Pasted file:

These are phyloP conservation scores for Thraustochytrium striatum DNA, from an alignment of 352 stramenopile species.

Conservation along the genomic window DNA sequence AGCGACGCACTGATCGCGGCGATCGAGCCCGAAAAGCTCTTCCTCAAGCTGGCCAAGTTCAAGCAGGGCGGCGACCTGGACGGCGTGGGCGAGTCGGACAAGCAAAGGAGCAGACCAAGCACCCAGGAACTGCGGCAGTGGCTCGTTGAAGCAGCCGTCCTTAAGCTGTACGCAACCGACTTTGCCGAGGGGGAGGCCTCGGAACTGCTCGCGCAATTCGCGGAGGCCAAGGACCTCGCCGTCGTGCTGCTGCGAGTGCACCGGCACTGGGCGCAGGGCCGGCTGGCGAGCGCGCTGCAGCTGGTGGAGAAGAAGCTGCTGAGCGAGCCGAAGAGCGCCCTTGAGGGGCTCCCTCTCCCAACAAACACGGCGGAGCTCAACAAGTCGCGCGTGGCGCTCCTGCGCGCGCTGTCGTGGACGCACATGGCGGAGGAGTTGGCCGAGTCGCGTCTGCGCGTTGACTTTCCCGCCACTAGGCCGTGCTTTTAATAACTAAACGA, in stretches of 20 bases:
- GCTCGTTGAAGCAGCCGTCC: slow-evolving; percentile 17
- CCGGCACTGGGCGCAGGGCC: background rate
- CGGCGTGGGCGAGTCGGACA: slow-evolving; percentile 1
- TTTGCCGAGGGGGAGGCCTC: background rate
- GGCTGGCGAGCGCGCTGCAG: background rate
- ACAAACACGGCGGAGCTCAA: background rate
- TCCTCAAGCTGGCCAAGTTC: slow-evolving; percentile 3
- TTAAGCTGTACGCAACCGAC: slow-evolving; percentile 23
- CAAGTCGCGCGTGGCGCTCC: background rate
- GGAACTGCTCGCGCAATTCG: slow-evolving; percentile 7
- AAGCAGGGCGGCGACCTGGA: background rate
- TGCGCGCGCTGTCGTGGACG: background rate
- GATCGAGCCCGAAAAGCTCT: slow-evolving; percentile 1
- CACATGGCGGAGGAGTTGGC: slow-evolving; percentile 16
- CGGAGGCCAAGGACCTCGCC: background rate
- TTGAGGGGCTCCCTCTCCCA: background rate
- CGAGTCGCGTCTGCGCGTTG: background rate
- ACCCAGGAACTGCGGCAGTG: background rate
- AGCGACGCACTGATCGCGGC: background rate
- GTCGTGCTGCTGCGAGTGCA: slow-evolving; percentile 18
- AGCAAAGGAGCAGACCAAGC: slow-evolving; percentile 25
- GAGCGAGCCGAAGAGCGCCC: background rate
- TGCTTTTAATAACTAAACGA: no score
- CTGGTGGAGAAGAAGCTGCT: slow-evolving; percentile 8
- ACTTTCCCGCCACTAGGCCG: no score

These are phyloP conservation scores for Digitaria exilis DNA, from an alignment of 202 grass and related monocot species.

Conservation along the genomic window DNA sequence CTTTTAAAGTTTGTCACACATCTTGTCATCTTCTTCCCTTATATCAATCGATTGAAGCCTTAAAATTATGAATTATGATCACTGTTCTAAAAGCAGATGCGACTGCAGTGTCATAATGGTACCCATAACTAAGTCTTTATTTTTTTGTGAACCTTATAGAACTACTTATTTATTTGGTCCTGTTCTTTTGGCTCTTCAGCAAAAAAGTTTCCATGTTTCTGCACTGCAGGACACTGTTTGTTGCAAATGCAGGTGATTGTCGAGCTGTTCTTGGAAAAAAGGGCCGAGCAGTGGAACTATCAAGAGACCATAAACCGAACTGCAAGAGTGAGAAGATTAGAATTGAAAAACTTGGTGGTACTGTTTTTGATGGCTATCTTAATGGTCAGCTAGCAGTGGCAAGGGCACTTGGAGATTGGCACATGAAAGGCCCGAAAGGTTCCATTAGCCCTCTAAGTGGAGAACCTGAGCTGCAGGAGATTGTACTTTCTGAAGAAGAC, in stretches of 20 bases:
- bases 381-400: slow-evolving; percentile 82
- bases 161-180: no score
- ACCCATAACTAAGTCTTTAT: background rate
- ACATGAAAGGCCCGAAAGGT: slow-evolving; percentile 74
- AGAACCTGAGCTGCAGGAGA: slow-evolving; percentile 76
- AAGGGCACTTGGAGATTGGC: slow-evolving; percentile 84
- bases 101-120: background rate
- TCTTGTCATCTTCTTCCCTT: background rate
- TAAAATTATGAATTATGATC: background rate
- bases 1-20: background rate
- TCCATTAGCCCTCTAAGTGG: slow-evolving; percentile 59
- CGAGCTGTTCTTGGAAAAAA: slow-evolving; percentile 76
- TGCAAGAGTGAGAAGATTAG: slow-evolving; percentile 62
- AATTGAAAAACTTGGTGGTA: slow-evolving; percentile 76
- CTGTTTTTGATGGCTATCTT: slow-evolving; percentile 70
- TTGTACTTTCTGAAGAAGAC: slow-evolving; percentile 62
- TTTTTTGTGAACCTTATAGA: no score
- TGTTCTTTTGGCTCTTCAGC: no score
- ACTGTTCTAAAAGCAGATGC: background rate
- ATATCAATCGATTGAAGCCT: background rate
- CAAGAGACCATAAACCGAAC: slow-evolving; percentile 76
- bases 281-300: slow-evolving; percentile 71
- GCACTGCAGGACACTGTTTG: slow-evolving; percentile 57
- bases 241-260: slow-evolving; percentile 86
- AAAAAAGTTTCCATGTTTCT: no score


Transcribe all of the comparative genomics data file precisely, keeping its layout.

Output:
These are phyloP conservation scores for Thraustochytrium striatum DNA, from an alignment of 352 stramenopile species.

Conservation along the genomic window DNA sequence AGCGACGCACTGATCGCGGCGATCGAGCCCGAAAAGCTCTTCCTCAAGCTGGCCAAGTTCAAGCAGGGCGGCGACCTGGACGGCGTGGGCGAGTCGGACAAGCAAAGGAGCAGACCAAGCACCCAGGAACTGCGGCAGTGGCTCGTTGAAGCAGCCGTCCTTAAGCTGTACGCAACCGACTTTGCCGAGGGGGAGGCCTCGGAACTGCTCGCGCAATTCGCGGAGGCCAAGGACCTCGCCGTCGTGCTGCTGCGAGTGCACCGGCACTGGGCGCAGGGCCGGCTGGCGAGCGCGCTGCAGCTGGTGGAGAAGAAGCTGCTGAGCGAGCCGAAGAGCGCCCTTGAGGGGCTCCCTCTCCCAACAAACACGGCGGAGCTCAACAAGTCGCGCGTGGCGCTCCTGCGCGCGCTGTCGTGGACGCACATGGCGGAGGAGTTGGCCGAGTCGCGTCTGCGCGTTGACTTTCCCGCCACTAGGCCGTGCTTTTAATAACTAAACGA, in stretches of 20 bases:
- GCTCGTTGAAGCAGCCGTCC: slow-evolving; percentile 17
- CCGGCACTGGGCGCAGGGCC: background rate
- CGGCGTGGGCGAGTCGGACA: slow-evolving; percentile 1
- TTTGCCGAGGGGGAGGCCTC: background rate
- GGCTGGCGAGCGCGCTGCAG: background rate
- ACAAACACGGCGGAGCTCAA: background rate
- TCCTCAAGCTGGCCAAGTTC: slow-evolving; percentile 3
- TTAAGCTGTACGCAACCGAC: slow-evolving; percentile 23
- CAAGTCGCGCGTGGCGCTCC: background rate
- GGAACTGCTCGCGCAATTCG: slow-evolving; percentile 7
- AAGCAGGGCGGCGACCTGGA: background rate
- TGCGCGCGCTGTCGTGGACG: background rate
- GATCGAGCCCGAAAAGCTCT: slow-evolving; percentile 1
- CACATGGCGGAGGAGTTGGC: slow-evolving; percentile 16
- CGGAGGCCAAGGACCTCGCC: background rate
- TTGAGGGGCTCCCTCTCCCA: background rate
- CGAGTCGCGTCTGCGCGTTG: background rate
- ACCCAGGAACTGCGGCAGTG: background rate
- AGCGACGCACTGATCGCGGC: background rate
- GTCGTGCTGCTGCGAGTGCA: slow-evolving; percentile 18
- AGCAAAGGAGCAGACCAAGC: slow-evolving; percentile 25
- GAGCGAGCCGAAGAGCGCCC: background rate
- TGCTTTTAATAACTAAACGA: no score
- CTGGTGGAGAAGAAGCTGCT: slow-evolving; percentile 8
- ACTTTCCCGCCACTAGGCCG: no score

These are phyloP conservation scores for Digitaria exilis DNA, from an alignment of 202 grass and related monocot species.

Conservation along the genomic window DNA sequence CTTTTAAAGTTTGTCACACATCTTGTCATCTTCTTCCCTTATATCAATCGATTGAAGCCTTAAAATTATGAATTATGATCACTGTTCTAAAAGCAGATGCGACTGCAGTGTCATAATGGTACCCATAACTAAGTCTTTATTTTTTTGTGAACCTTATAGAACTACTTATTTATTTGGTCCTGTTCTTTTGGCTCTTCAGCAAAAAAGTTTCCATGTTTCTGCACTGCAGGACACTGTTTGTTGCAAATGCAGGTGATTGTCGAGCTGTTCTTGGAAAAAAGGGCCGAGCAGTGGAACTATCAAGAGACCATAAACCGAACTGCAAGAGTGAGAAGATTAGAATTGAAAAACTTGGTGGTACTGTTTTTGATGGCTATCTTAATGGTCAGCTAGCAGTGGCAAGGGCACTTGGAGATTGGCACATGAAAGGCCCGAAAGGTTCCATTAGCCCTCTAAGTGGAGAACCTGAGCTGCAGGAGATTGTACTTTCTGAAGAAGAC, in stretches of 20 bases:
- bases 381-400: slow-evolving; percentile 82
- bases 161-180: no score
- ACCCATAACTAAGTCTTTAT: background rate
- ACATGAAAGGCCCGAAAGGT: slow-evolving; percentile 74
- AGAACCTGAGCTGCAGGAGA: slow-evolving; percentile 76
- AAGGGCACTTGGAGATTGGC: slow-evolving; percentile 84
- bases 101-120: background rate
- TCTTGTCATCTTCTTCCCTT: background rate
- TAAAATTATGAATTATGATC: background rate
- bases 1-20: background rate
- TCCATTAGCCCTCTAAGTGG: slow-evolving; percentile 59
- CGAGCTGTTCTTGGAAAAAA: slow-evolving; percentile 76
- TGCAAGAGTGAGAAGATTAG: slow-evolving; percentile 62
- AATTGAAAAACTTGGTGGTA: slow-evolving; percentile 76
- CTGTTTTTGATGGCTATCTT: slow-evolving; percentile 70
- TTGTACTTTCTGAAGAAGAC: slow-evolving; percentile 62
- TTTTTTGTGAACCTTATAGA: no score
- TGTTCTTTTGGCTCTTCAGC: no score
- ACTGTTCTAAAAGCAGATGC: background rate
- ATATCAATCGATTGAAGCCT: background rate
- CAAGAGACCATAAACCGAAC: slow-evolving; percentile 76
- bases 281-300: slow-evolving; percentile 71
- GCACTGCAGGACACTGTTTG: slow-evolving; percentile 57
- bases 241-260: slow-evolving; percentile 86
- AAAAAAGTTTCCATGTTTCT: no score